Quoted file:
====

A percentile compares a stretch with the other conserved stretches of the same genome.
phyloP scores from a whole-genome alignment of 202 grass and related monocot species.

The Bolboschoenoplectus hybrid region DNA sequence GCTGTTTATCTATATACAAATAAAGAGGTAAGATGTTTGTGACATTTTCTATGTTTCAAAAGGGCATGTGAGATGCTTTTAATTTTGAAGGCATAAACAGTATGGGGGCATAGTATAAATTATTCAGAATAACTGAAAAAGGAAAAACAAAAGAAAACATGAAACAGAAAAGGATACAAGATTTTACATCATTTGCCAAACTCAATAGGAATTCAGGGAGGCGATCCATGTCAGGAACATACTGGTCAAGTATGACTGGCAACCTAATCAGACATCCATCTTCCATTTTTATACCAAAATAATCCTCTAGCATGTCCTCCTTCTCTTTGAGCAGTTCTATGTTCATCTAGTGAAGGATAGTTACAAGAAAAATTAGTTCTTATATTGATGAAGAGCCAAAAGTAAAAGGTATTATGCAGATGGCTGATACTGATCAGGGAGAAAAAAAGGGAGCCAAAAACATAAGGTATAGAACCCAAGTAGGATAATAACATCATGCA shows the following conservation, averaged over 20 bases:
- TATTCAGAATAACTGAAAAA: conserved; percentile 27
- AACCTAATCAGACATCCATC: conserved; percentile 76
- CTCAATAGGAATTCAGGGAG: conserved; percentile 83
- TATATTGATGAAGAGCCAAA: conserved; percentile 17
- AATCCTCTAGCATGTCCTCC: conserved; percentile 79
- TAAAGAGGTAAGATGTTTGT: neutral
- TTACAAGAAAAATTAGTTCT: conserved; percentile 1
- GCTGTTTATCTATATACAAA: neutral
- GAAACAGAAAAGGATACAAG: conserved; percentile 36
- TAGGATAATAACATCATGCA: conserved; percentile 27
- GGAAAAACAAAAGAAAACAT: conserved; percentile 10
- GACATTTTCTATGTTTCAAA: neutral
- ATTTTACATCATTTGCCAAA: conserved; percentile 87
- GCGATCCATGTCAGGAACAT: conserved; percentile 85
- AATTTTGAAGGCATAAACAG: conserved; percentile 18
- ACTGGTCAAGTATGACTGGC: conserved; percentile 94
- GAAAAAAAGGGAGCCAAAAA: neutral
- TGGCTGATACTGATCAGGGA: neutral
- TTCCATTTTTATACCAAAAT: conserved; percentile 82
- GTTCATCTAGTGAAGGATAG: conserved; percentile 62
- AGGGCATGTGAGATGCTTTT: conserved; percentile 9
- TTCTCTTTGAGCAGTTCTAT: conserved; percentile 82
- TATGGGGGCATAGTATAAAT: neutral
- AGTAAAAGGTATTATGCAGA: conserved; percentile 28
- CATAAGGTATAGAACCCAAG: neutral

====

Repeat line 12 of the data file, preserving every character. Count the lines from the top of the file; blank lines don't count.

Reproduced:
- GAAACAGAAAAGGATACAAG: conserved; percentile 36